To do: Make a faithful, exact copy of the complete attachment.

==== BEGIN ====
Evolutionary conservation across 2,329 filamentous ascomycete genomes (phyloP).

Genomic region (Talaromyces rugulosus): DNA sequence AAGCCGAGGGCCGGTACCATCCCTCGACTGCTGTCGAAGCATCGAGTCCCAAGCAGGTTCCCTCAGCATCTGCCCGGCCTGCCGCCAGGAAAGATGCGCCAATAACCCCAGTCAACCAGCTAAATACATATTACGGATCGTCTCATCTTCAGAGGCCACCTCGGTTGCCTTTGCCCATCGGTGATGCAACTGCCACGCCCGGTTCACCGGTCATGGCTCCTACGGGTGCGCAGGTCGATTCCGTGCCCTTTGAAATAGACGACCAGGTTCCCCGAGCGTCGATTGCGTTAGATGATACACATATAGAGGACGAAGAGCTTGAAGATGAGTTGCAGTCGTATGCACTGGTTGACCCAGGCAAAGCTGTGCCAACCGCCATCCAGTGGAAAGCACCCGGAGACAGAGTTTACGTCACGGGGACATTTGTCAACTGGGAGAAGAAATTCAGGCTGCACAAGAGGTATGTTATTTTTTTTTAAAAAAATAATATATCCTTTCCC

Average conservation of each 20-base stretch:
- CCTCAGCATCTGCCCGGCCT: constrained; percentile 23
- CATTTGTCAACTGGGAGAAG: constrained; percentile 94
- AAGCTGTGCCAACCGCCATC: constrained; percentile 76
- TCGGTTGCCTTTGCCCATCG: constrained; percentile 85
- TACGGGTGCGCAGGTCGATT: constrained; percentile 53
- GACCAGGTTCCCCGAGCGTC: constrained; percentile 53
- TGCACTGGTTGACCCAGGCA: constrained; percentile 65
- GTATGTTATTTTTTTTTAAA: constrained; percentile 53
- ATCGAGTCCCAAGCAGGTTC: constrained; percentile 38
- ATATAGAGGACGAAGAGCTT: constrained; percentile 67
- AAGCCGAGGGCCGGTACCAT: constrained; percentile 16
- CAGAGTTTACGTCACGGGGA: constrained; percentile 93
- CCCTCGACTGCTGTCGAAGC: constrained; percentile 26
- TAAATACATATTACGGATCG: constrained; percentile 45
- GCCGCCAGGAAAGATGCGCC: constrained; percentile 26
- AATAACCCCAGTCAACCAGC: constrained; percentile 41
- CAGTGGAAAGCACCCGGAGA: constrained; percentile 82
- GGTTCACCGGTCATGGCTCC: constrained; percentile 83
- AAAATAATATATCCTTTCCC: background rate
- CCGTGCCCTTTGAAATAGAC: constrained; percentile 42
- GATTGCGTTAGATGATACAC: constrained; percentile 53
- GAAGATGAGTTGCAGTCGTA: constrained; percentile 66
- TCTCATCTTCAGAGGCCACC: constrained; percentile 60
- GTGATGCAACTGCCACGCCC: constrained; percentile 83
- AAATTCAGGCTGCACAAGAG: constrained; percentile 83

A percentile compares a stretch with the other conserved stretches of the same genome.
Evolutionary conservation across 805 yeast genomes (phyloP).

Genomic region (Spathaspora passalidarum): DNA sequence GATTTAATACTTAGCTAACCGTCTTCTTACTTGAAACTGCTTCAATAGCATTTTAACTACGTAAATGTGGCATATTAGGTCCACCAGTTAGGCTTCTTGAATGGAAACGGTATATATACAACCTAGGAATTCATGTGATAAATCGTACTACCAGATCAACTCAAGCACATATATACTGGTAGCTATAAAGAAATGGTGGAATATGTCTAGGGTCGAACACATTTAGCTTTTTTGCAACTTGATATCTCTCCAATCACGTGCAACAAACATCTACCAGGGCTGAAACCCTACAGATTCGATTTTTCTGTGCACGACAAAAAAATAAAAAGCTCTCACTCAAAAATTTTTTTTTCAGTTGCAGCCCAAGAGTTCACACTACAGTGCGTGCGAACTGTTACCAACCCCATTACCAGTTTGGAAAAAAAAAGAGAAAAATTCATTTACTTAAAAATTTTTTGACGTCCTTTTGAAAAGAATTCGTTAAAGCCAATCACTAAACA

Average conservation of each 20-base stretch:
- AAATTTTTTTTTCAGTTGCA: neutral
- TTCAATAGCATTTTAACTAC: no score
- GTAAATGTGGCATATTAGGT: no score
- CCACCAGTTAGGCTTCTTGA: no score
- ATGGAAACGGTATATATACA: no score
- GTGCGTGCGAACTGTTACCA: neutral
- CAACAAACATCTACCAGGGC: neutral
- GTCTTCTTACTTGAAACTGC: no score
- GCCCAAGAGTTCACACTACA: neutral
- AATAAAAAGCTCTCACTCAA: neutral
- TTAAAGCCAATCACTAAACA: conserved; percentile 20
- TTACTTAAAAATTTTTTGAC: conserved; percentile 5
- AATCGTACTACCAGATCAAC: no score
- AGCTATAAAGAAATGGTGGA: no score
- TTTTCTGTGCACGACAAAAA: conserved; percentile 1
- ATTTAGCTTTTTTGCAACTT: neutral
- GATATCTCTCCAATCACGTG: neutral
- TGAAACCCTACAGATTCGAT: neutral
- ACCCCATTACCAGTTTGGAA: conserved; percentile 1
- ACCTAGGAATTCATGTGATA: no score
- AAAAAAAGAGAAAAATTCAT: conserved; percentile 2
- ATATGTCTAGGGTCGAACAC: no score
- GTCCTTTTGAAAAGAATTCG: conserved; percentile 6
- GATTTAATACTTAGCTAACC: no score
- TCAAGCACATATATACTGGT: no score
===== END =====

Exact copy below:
Evolutionary conservation across 2,329 filamentous ascomycete genomes (phyloP).

Genomic region (Talaromyces rugulosus): DNA sequence AAGCCGAGGGCCGGTACCATCCCTCGACTGCTGTCGAAGCATCGAGTCCCAAGCAGGTTCCCTCAGCATCTGCCCGGCCTGCCGCCAGGAAAGATGCGCCAATAACCCCAGTCAACCAGCTAAATACATATTACGGATCGTCTCATCTTCAGAGGCCACCTCGGTTGCCTTTGCCCATCGGTGATGCAACTGCCACGCCCGGTTCACCGGTCATGGCTCCTACGGGTGCGCAGGTCGATTCCGTGCCCTTTGAAATAGACGACCAGGTTCCCCGAGCGTCGATTGCGTTAGATGATACACATATAGAGGACGAAGAGCTTGAAGATGAGTTGCAGTCGTATGCACTGGTTGACCCAGGCAAAGCTGTGCCAACCGCCATCCAGTGGAAAGCACCCGGAGACAGAGTTTACGTCACGGGGACATTTGTCAACTGGGAGAAGAAATTCAGGCTGCACAAGAGGTATGTTATTTTTTTTTAAAAAAATAATATATCCTTTCCC

Average conservation of each 20-base stretch:
- CCTCAGCATCTGCCCGGCCT: constrained; percentile 23
- CATTTGTCAACTGGGAGAAG: constrained; percentile 94
- AAGCTGTGCCAACCGCCATC: constrained; percentile 76
- TCGGTTGCCTTTGCCCATCG: constrained; percentile 85
- TACGGGTGCGCAGGTCGATT: constrained; percentile 53
- GACCAGGTTCCCCGAGCGTC: constrained; percentile 53
- TGCACTGGTTGACCCAGGCA: constrained; percentile 65
- GTATGTTATTTTTTTTTAAA: constrained; percentile 53
- ATCGAGTCCCAAGCAGGTTC: constrained; percentile 38
- ATATAGAGGACGAAGAGCTT: constrained; percentile 67
- AAGCCGAGGGCCGGTACCAT: constrained; percentile 16
- CAGAGTTTACGTCACGGGGA: constrained; percentile 93
- CCCTCGACTGCTGTCGAAGC: constrained; percentile 26
- TAAATACATATTACGGATCG: constrained; percentile 45
- GCCGCCAGGAAAGATGCGCC: constrained; percentile 26
- AATAACCCCAGTCAACCAGC: constrained; percentile 41
- CAGTGGAAAGCACCCGGAGA: constrained; percentile 82
- GGTTCACCGGTCATGGCTCC: constrained; percentile 83
- AAAATAATATATCCTTTCCC: background rate
- CCGTGCCCTTTGAAATAGAC: constrained; percentile 42
- GATTGCGTTAGATGATACAC: constrained; percentile 53
- GAAGATGAGTTGCAGTCGTA: constrained; percentile 66
- TCTCATCTTCAGAGGCCACC: constrained; percentile 60
- GTGATGCAACTGCCACGCCC: constrained; percentile 83
- AAATTCAGGCTGCACAAGAG: constrained; percentile 83

A percentile compares a stretch with the other conserved stretches of the same genome.
Evolutionary conservation across 805 yeast genomes (phyloP).

Genomic region (Spathaspora passalidarum): DNA sequence GATTTAATACTTAGCTAACCGTCTTCTTACTTGAAACTGCTTCAATAGCATTTTAACTACGTAAATGTGGCATATTAGGTCCACCAGTTAGGCTTCTTGAATGGAAACGGTATATATACAACCTAGGAATTCATGTGATAAATCGTACTACCAGATCAACTCAAGCACATATATACTGGTAGCTATAAAGAAATGGTGGAATATGTCTAGGGTCGAACACATTTAGCTTTTTTGCAACTTGATATCTCTCCAATCACGTGCAACAAACATCTACCAGGGCTGAAACCCTACAGATTCGATTTTTCTGTGCACGACAAAAAAATAAAAAGCTCTCACTCAAAAATTTTTTTTTCAGTTGCAGCCCAAGAGTTCACACTACAGTGCGTGCGAACTGTTACCAACCCCATTACCAGTTTGGAAAAAAAAAGAGAAAAATTCATTTACTTAAAAATTTTTTGACGTCCTTTTGAAAAGAATTCGTTAAAGCCAATCACTAAACA

Average conservation of each 20-base stretch:
- AAATTTTTTTTTCAGTTGCA: neutral
- TTCAATAGCATTTTAACTAC: no score
- GTAAATGTGGCATATTAGGT: no score
- CCACCAGTTAGGCTTCTTGA: no score
- ATGGAAACGGTATATATACA: no score
- GTGCGTGCGAACTGTTACCA: neutral
- CAACAAACATCTACCAGGGC: neutral
- GTCTTCTTACTTGAAACTGC: no score
- GCCCAAGAGTTCACACTACA: neutral
- AATAAAAAGCTCTCACTCAA: neutral
- TTAAAGCCAATCACTAAACA: conserved; percentile 20
- TTACTTAAAAATTTTTTGAC: conserved; percentile 5
- AATCGTACTACCAGATCAAC: no score
- AGCTATAAAGAAATGGTGGA: no score
- TTTTCTGTGCACGACAAAAA: conserved; percentile 1
- ATTTAGCTTTTTTGCAACTT: neutral
- GATATCTCTCCAATCACGTG: neutral
- TGAAACCCTACAGATTCGAT: neutral
- ACCCCATTACCAGTTTGGAA: conserved; percentile 1
- ACCTAGGAATTCATGTGATA: no score
- AAAAAAAGAGAAAAATTCAT: conserved; percentile 2
- ATATGTCTAGGGTCGAACAC: no score
- GTCCTTTTGAAAAGAATTCG: conserved; percentile 6
- GATTTAATACTTAGCTAACC: no score
- TCAAGCACATATATACTGGT: no score